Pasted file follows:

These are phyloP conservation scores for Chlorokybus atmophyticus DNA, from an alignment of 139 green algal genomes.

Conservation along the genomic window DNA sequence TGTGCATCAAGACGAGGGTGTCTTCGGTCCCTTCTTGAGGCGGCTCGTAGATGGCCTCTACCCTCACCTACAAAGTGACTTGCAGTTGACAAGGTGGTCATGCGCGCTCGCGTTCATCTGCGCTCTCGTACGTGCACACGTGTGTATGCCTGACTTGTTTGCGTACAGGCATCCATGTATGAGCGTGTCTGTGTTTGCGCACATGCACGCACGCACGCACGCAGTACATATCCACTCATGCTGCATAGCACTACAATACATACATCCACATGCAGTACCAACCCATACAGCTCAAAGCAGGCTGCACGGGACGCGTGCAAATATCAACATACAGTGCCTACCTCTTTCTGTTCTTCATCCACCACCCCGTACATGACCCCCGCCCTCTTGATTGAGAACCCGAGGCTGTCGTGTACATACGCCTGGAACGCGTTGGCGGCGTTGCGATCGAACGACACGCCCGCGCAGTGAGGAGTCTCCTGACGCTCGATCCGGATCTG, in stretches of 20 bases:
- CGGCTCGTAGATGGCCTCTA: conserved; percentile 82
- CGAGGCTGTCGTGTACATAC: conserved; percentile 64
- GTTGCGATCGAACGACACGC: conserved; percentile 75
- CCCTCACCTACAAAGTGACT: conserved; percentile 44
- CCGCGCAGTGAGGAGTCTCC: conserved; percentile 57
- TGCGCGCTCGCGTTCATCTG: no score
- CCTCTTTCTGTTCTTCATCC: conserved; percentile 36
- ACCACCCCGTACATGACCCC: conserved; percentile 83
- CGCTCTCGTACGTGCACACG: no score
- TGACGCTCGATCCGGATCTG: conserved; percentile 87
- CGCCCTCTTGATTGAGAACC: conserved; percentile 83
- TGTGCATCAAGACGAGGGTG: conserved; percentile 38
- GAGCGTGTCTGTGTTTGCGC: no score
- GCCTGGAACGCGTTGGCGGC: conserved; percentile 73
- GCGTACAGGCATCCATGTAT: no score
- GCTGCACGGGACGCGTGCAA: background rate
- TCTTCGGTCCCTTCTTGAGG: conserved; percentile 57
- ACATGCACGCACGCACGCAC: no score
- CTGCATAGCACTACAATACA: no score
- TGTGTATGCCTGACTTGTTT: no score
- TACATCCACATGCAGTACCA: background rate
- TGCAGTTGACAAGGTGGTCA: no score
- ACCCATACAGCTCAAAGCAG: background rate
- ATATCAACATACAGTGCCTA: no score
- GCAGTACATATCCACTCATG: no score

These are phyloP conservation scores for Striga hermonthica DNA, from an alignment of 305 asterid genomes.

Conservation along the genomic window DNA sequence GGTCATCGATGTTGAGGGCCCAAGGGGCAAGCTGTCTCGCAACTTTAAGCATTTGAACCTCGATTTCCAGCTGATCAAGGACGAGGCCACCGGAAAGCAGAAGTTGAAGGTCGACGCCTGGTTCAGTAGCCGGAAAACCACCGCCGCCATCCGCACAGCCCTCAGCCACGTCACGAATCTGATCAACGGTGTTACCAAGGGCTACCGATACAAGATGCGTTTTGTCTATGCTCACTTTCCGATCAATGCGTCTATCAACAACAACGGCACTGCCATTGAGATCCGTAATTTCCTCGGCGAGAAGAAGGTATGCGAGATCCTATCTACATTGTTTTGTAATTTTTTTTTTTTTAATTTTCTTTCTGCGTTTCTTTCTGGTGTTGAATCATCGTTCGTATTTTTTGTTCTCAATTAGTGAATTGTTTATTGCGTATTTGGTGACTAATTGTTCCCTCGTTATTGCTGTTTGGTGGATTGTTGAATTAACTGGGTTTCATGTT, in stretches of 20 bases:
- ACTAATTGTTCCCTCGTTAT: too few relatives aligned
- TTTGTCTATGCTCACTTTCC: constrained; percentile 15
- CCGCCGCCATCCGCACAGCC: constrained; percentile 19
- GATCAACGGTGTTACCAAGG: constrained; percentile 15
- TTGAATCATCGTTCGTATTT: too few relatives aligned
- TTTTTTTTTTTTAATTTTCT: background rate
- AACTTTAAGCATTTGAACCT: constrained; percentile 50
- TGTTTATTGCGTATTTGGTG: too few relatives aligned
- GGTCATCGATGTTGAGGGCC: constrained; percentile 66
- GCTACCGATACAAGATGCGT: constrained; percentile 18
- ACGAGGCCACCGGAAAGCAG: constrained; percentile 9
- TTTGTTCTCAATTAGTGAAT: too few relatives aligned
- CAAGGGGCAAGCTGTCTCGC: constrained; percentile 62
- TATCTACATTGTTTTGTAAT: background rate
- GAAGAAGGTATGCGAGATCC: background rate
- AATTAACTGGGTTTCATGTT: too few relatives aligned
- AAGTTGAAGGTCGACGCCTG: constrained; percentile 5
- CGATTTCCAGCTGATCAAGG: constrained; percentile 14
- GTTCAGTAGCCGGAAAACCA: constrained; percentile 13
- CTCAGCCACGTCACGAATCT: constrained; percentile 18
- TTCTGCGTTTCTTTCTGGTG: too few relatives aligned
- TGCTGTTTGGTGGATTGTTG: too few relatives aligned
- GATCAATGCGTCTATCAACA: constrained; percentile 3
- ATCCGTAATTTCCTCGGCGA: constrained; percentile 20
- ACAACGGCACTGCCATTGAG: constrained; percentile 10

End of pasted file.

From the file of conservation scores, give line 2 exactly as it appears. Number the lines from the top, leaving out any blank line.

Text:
Conservation along the genomic window DNA sequence TGTGCATCAAGACGAGGGTGTCTTCGGTCCCTTCTTGAGGCGGCTCGTAGATGGCCTCTACCCTCACCTACAAAGTGACTTGCAGTTGACAAGGTGGTCATGCGCGCTCGCGTTCATCTGCGCTCTCGTACGTGCACACGTGTGTATGCCTGACTTGTTTGCGTACAGGCATCCATGTATGAGCGTGTCTGTGTTTGCGCACATGCACGCACGCACGCACGCAGTACATATCCACTCATGCTGCATAGCACTACAATACATACATCCACATGCAGTACCAACCCATACAGCTCAAAGCAGGCTGCACGGGACGCGTGCAAATATCAACATACAGTGCCTACCTCTTTCTGTTCTTCATCCACCACCCCGTACATGACCCCCGCCCTCTTGATTGAGAACCCGAGGCTGTCGTGTACATACGCCTGGAACGCGTTGGCGGCGTTGCGATCGAACGACACGCCCGCGCAGTGAGGAGTCTCCTGACGCTCGATCCGGATCTG, in stretches of 20 bases: